Because there seems to be some doubt about the use of the apostrophe we are taking the liberty of drawing your attention to an incorrect use which has been pointed out to us. We would like to emphasise that we do not intend any criticism, but are just reminding you of correct usage should you wish to put right the mistake."

Not everyone took John's intervention in the spirit in which it was intended, although the library agreed to amend its 'CDs' sign. One of the first recipients of John's reminder was a local butcher, whose van has the word 'Carvery's' emblazoned on the side. The owner, said he could not see what all the fuss was about and added : "Sounds to me like this man wants a bleeding job." 

Despite this, the Society grew and John recalled : "I didn't find half a dozen people. Instead, within a month of my plaint appearing in a national newspaper, I received over 500 letters of support, not only from all corners of the United Kingdom, but also from America, Australia, France, Sweden, Hong Kong and Canada!

The paper was 'The Telegraph' with an article entitled :
'Greengrocers' grammar sends a purist bananas' and in which he was reported saying : "It is something that has been irritating me for a long time. I walk around town and see so many misplaced or omitted apostrophes it beggars belief. The local fruiterer sells pounds of banana's, the public library, of all places, had a sign saying CD's - even Tesco was promising 1000's of products at reduced prices."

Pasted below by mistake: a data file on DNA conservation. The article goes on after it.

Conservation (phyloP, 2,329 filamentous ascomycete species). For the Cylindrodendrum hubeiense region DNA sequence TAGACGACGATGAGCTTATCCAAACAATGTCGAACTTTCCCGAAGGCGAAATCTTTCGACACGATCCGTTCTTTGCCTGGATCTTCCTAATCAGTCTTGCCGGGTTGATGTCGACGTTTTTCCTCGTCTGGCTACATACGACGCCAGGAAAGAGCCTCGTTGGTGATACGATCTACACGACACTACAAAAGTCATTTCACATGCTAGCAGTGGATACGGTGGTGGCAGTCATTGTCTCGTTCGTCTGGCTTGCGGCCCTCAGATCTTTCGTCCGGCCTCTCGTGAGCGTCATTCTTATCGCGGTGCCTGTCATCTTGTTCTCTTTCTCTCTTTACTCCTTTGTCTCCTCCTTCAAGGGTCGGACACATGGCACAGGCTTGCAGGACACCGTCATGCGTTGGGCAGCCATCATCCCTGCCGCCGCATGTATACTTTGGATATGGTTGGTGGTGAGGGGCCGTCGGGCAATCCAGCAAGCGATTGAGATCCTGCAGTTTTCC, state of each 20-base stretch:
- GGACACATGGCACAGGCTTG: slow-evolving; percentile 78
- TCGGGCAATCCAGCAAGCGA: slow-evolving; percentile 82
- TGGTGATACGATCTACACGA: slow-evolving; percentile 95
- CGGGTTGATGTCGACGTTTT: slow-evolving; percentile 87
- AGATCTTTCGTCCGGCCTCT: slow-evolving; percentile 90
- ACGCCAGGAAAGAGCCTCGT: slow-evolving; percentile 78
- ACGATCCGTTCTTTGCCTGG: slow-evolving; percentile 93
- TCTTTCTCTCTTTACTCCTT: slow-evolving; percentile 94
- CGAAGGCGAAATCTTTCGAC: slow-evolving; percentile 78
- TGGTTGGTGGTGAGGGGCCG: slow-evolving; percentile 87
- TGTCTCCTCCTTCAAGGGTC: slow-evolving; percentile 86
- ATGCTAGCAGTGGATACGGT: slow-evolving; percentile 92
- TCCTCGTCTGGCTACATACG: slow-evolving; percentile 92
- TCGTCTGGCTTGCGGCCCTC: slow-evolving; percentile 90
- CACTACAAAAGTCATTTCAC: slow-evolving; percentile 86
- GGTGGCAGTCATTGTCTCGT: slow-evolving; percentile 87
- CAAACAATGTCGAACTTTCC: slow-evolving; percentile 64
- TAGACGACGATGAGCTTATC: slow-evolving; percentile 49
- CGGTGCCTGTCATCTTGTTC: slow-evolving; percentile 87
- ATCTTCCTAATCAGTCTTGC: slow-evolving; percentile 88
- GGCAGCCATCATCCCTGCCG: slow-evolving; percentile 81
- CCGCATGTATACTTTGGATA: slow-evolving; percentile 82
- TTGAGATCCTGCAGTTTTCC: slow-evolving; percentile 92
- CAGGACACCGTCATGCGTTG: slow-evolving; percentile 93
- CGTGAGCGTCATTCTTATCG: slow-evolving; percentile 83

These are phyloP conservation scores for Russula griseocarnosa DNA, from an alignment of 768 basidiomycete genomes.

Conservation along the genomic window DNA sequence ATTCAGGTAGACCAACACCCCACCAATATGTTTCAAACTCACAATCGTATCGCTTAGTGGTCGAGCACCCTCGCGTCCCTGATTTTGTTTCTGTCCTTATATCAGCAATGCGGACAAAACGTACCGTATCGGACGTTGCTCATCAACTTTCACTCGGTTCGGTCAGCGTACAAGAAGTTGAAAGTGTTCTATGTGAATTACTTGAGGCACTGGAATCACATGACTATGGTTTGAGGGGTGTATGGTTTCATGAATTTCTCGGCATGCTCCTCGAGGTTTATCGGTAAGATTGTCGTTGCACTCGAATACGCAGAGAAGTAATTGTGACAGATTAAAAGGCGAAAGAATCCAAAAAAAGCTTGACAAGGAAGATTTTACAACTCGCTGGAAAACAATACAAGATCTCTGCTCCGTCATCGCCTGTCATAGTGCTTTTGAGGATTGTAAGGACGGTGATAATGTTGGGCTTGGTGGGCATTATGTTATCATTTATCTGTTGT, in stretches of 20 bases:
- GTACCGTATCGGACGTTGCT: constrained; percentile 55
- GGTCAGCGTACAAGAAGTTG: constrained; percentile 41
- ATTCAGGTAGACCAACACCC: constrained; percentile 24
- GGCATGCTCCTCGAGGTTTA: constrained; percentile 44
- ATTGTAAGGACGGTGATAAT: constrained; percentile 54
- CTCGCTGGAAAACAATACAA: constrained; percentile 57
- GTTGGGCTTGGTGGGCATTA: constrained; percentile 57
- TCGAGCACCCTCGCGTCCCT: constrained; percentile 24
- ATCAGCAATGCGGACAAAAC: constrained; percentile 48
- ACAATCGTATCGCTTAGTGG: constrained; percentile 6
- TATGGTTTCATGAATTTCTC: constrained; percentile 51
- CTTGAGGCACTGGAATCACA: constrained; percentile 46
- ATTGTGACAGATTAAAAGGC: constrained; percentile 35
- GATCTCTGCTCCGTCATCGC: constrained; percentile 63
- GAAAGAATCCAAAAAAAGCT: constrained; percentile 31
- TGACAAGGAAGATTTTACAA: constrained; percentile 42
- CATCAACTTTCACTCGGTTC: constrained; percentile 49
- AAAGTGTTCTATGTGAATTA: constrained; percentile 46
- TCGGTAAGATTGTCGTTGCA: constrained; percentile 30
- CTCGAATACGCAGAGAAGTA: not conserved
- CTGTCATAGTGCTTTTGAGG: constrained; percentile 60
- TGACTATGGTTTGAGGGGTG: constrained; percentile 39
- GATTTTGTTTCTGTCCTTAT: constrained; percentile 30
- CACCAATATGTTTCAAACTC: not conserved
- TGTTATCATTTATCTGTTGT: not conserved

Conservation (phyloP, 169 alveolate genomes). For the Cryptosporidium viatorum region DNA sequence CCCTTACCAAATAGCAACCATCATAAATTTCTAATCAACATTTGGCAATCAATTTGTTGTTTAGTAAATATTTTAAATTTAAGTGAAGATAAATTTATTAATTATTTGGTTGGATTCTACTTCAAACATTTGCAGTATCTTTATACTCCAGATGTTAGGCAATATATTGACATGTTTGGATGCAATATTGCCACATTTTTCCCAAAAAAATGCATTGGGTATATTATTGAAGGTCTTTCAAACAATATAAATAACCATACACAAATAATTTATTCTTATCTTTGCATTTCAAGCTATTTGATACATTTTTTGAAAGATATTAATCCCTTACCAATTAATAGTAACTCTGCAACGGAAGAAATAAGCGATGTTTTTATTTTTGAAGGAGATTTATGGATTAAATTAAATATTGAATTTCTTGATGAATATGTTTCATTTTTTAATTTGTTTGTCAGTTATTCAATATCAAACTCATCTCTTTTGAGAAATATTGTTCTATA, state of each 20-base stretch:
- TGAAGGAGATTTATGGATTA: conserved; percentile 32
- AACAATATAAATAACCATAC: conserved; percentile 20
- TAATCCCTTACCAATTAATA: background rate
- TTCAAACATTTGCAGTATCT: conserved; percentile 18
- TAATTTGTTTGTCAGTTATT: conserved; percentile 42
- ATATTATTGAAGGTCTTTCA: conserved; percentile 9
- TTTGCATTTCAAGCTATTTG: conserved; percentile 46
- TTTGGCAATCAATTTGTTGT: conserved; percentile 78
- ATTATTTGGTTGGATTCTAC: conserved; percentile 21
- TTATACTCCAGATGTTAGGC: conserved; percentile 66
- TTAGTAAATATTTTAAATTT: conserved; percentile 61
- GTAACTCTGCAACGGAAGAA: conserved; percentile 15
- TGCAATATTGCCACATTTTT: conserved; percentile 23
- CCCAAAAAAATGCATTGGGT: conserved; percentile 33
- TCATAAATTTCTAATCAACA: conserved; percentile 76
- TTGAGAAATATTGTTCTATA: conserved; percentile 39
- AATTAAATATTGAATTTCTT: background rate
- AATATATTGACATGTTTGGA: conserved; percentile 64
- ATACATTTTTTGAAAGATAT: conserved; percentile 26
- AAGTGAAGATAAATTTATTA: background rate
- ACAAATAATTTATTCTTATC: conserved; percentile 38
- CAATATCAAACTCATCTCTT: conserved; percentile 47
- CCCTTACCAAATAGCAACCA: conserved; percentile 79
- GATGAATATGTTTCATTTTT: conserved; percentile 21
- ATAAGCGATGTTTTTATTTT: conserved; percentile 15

In addition to letter of support, John received several monetary donations to his cause and the New York Times picked up the story, publishing an item headed Boston Journal : 'Minder of Misplaced Apostrophes Scolds a Town.'

In the same year, 2001, John won an 'Ig Nobel Prize' for 'his efforts to protect, promote, and defend the differences between plural and possessive'.

When John harnessed 21st century tech he said : "Now, thanks to John Hale who designed this website for us, I hope that the word will spread even further" and for a number of years it did. The website contained a list of rules on where to place apostrophes, as well as a photo gallery detailing dozens of examples of misuse and all underwritten by John's belief that : "The little apostrophe deserves our protection. It is indeed a threatened species!"

In 2009 John was back in the news again when Birmingham City Council dropped possessive apostrophes from its road and street signs, so that, for example, 'St Paul's Square' became 'St Pauls.' The decision followed years of debate about whether apostrophes should be restored to local place names such as 'Kings Norton', 'Acocks Green' and 'Druids Heath.' He was quoted s saying : “It’s setting a very bad example because teachers all over Birmingham are teaching their children punctuation. Then they see road signs with apostrophes removed.